When I was stationed in Cleveland, I had the pleasure/opportunity to meet Joe Bringheli. Not only did I meet him, but he mentored me on building my own bike frame/fork.
Over a period of a few months (don't recall exactly how long), I went over after work and on weekends and worked with Joe in his workshop. We discussed everything from tubing to lugs, general and specific to what I wanted. Once my tube choices were made (Dedaccai Zero Uno), we went to the workshop and I did all the cutting and filing of the tubes. We used one of his older jigs. We did the fork first, then on to the frame.
I did some of the brazing myself (under Joe's watchful/critical eye), and in the end I had an absolutely beautiful lugged steel frame bicycle, made by myself (but mostly by Joe!).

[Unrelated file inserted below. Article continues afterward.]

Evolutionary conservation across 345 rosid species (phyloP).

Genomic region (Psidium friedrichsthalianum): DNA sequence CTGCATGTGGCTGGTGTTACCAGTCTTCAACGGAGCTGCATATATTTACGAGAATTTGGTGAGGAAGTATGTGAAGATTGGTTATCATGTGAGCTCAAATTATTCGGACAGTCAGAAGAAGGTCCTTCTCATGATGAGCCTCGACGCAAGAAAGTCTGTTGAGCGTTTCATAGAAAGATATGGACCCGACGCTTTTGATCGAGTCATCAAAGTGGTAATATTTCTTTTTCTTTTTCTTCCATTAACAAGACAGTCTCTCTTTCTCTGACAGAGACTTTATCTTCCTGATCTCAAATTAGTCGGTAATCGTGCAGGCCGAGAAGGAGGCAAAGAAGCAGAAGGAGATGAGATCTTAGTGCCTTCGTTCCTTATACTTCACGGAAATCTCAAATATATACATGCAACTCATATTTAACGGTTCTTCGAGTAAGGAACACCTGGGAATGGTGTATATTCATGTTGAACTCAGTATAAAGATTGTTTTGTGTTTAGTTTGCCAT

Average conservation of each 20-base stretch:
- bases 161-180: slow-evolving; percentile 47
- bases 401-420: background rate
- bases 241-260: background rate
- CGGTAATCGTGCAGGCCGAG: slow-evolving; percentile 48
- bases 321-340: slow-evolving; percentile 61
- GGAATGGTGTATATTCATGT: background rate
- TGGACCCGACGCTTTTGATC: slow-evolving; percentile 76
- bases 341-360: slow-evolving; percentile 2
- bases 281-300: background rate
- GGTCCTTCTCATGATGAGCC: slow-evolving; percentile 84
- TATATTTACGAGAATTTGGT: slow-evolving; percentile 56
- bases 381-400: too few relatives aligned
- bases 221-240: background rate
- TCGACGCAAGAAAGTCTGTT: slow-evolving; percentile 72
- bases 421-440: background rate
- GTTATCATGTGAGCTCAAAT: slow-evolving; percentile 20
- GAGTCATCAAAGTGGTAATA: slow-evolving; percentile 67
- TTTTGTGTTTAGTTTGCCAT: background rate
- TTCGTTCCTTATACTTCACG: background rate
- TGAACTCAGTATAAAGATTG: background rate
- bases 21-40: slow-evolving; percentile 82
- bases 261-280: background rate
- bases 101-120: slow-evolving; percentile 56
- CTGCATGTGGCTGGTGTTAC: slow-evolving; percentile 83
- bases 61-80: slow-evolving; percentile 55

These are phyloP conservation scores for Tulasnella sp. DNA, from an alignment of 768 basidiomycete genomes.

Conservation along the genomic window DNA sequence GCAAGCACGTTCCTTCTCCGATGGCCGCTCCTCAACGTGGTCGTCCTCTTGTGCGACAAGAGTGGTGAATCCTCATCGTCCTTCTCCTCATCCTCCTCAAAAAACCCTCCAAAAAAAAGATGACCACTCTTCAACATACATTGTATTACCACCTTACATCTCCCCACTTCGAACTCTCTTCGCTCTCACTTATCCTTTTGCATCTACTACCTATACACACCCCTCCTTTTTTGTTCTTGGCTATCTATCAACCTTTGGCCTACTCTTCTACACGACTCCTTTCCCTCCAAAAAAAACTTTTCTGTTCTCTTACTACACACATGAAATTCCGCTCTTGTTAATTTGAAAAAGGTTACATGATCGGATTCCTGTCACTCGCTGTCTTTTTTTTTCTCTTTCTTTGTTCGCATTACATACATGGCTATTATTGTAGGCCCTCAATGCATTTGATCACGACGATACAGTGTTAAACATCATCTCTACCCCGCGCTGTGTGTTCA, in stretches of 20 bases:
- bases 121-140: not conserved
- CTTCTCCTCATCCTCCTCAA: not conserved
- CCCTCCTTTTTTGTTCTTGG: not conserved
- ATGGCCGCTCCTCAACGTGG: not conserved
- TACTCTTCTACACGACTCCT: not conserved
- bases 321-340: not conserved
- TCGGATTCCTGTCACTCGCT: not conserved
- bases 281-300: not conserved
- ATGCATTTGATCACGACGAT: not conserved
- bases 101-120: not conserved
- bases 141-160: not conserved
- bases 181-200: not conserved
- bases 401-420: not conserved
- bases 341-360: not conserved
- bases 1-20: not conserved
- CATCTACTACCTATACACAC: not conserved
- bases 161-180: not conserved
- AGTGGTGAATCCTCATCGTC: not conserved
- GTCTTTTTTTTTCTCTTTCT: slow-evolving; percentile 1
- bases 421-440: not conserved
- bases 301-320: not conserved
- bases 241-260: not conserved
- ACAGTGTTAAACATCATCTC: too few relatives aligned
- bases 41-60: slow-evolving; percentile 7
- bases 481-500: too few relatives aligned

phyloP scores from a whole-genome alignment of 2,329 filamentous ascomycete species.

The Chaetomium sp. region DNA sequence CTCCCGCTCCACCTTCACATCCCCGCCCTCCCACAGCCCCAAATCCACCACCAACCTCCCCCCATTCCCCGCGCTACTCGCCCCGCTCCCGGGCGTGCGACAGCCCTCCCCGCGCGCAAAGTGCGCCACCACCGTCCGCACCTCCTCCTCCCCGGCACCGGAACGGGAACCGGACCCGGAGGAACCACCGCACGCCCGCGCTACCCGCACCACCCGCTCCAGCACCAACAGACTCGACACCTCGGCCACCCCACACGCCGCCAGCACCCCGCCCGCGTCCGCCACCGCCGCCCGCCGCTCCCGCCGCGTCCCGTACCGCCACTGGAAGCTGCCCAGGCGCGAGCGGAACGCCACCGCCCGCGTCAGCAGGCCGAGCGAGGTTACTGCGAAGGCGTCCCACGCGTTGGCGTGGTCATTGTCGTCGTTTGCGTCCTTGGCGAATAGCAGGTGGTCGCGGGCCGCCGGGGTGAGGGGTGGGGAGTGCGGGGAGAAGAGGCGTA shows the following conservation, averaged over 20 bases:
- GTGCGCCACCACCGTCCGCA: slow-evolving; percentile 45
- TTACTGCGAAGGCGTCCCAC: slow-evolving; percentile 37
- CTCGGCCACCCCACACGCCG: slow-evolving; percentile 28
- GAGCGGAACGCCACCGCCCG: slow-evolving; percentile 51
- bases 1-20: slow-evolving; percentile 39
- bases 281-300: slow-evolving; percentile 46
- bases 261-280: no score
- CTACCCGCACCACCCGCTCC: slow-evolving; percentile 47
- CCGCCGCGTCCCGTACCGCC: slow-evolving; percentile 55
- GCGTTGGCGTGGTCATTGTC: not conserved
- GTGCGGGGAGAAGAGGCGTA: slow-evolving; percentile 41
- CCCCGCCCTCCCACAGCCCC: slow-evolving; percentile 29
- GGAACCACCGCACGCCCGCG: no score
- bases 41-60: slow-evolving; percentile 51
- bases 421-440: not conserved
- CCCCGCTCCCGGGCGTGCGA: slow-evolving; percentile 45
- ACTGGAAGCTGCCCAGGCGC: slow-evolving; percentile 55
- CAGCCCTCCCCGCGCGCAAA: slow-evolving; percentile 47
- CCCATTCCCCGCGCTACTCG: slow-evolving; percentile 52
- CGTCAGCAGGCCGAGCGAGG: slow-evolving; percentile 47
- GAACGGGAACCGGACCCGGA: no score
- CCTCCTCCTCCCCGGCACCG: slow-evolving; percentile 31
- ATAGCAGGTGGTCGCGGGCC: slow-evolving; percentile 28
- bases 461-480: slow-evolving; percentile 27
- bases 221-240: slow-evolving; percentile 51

Unfortunately I transfered to Mississippi soon after that (for 1 year) then on to Alaska for 4 years...but I still have all my notes and pictures taken during the build. I will post some pictures here once I get back home (at work now! )
Yes, Joe can be stubborn to work with...that's what I liked about him. Tons of character, incredible amounts of knowledge, and a great Italian accent. He's a great guy!
Anyone else learn (or observe) under a small professional framebuilder? What's your story about it?